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“It’s Time, Michael…”

October 10, 2008

Halloween II (1981)
d. Rick Rosenthal

Oh yeah, I can’t begin to describe how much I like this movie. I’ve seen it before, but I thought I’d run through the entire Halloween series as I try to cram in all types of horror/sci-fi/fantasy films before the day of Halloween. And yeah, it isn’t the greatest sequel, but due mainly to John Carpenter’s and Debra Hill’s script, it does a really great job of taking and expanding the scope of the first film.

C'mon Baby, Light My Fire

C’mon Baby, Light My Fire

Basically, the film re-establishes the last five minutes of the first film with some minor revisions and additions. Think back to the beginning of Back to the Future 2 or The Lord of the Rings: The Two Towers, and how cool it was that it did the exact same thing. It immediately replaces us in the thick of the action and re-establishes many of the main characters.

Here, Laurie (Jamie Lee Curtis) is rescued by Dr. Loomis (Donald Pleasance) from being killed by Michael Myers. However, just as in the ending of the first film, the body of Michael has disappeared despite being shot! six! times! (as Mr. Pleasance shouts, chewing every word like it was a last meal) and falling of a second floor balcony onto the cold hard ground. And, in an interesting writers’ choice, we end up in Michael’s POV in the moments immediately following this exchange; we abandon our protagonist, Laurie, for pretty much most of the first act. At first I thought this was a mistake, but on reflection, it’s actually a pretty cool idea.

What’s cool about this decision is that it allows us to experience the flow of news information that slowly expands outward about the killings and the bodies discovered in the house opposite the Strode abode. We get to see how the information affects the neighborhood and how it spreads. And of course, within this first act, Michael gets to kill again.

Another interesting decision made by the writers is the decision to keep Laurie traumatized and on drugs; for a large part of the movie, she is bed-ridden and out of action (similar to Judith O’Dea in Night of the Living Dead). When Michael finally tracks her to the hospital, we understand how extremely vulnerable she is, and yet she still proves very resourceful and capable.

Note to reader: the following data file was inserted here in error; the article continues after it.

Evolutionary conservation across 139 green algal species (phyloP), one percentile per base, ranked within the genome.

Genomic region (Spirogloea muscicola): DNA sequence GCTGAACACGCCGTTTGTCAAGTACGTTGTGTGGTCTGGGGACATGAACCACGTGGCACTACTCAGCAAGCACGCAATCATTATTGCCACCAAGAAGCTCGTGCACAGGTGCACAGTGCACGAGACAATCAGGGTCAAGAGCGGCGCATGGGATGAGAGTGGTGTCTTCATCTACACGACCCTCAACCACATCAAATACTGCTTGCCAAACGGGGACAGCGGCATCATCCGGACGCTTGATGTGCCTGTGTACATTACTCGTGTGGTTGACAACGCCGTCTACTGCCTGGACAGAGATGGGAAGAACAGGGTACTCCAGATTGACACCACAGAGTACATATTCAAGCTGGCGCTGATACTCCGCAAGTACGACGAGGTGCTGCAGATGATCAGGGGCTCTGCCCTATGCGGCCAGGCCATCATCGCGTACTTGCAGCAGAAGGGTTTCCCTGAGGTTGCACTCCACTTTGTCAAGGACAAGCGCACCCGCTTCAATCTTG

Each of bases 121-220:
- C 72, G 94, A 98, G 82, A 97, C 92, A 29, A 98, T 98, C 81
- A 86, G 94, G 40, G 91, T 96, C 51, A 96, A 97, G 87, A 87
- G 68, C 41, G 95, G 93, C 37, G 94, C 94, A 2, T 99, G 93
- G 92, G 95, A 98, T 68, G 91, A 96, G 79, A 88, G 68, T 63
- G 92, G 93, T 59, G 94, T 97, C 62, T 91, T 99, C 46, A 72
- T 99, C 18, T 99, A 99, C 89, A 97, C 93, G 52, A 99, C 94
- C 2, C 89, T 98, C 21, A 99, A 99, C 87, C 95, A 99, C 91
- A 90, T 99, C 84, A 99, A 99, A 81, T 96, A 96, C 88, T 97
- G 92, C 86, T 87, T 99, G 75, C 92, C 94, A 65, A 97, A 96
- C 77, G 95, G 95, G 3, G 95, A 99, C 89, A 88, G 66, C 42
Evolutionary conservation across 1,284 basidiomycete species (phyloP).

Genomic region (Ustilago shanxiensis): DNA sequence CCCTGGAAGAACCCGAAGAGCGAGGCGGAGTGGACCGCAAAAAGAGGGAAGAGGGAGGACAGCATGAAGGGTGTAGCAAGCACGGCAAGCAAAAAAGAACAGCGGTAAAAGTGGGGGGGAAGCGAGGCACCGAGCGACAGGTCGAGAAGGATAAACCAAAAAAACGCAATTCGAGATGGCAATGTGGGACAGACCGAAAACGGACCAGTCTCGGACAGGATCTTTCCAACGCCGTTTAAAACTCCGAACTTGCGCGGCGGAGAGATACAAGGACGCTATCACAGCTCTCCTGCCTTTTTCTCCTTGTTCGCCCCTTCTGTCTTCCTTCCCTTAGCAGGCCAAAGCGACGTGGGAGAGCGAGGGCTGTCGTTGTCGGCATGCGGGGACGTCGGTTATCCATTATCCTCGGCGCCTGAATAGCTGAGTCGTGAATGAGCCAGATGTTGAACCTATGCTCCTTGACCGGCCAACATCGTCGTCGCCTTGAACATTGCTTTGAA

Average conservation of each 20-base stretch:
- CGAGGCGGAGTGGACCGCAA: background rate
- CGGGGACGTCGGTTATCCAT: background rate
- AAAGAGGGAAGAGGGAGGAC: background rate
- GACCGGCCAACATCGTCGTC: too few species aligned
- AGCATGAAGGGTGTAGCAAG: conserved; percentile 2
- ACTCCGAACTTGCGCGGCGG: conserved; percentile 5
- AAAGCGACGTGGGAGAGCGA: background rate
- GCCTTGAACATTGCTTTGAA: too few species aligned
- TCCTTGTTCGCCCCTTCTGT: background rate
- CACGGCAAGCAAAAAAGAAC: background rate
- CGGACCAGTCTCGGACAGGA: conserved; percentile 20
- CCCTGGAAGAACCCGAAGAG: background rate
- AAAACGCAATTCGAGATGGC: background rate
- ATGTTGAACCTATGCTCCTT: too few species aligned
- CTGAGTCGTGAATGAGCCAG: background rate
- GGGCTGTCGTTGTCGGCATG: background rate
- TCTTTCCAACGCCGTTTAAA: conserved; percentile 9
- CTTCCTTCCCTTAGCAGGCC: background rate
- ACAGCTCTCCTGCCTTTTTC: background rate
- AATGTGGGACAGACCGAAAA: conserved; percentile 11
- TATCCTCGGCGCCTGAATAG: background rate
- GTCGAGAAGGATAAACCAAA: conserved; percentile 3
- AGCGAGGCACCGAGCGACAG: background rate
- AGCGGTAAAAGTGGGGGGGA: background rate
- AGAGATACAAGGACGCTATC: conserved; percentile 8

The script also establishes a reason as to why Michael has targeted Laurie. It’s a little bit of a soap opera plot involving a hushed up birth and adoption and name change, and yet it remains plausible and acceptable. What doesn’t seem plausible is why Michael waited for as long as he did, and how he found out about his relationship with Laurie. Hmmm.

Finally, this film plants the seeds of Samhain and the druish hocus-pocus which, I believe, parts 5 & 6 pick up on.

One of the biggest drawbacks of this film is the music; the score suffers from not being performed by John Carpenter and being an 80s synth update rather than the percussive and haunting piano. Also, there is the killing where MM tilts his head sideways, recalling the same movement after he killed P.J. Soles’s boyfriend in the first film; here it is done in close-up and it’s neither effective or creepy.

Still, there are a lot of cool things about this movie: the shoes falling of the nurse as MM lifts her off the floor with a scalpel in her back; the very cool background killing of Bud while his girl sits in the foreground; then there’s the bug-nuts slamming of the cop car into the teenager. And finally, there is Dr. Loomis’s last line of this film. It would have been the perfect ending for both characters, except Halloween IV happened.

In any case, this movie back to back with the first, and classic, film makes for a satisfying duology. I give this film three out of five stars.

Once again, I will promise to see The Fabulous Stains. Cross your fingers!

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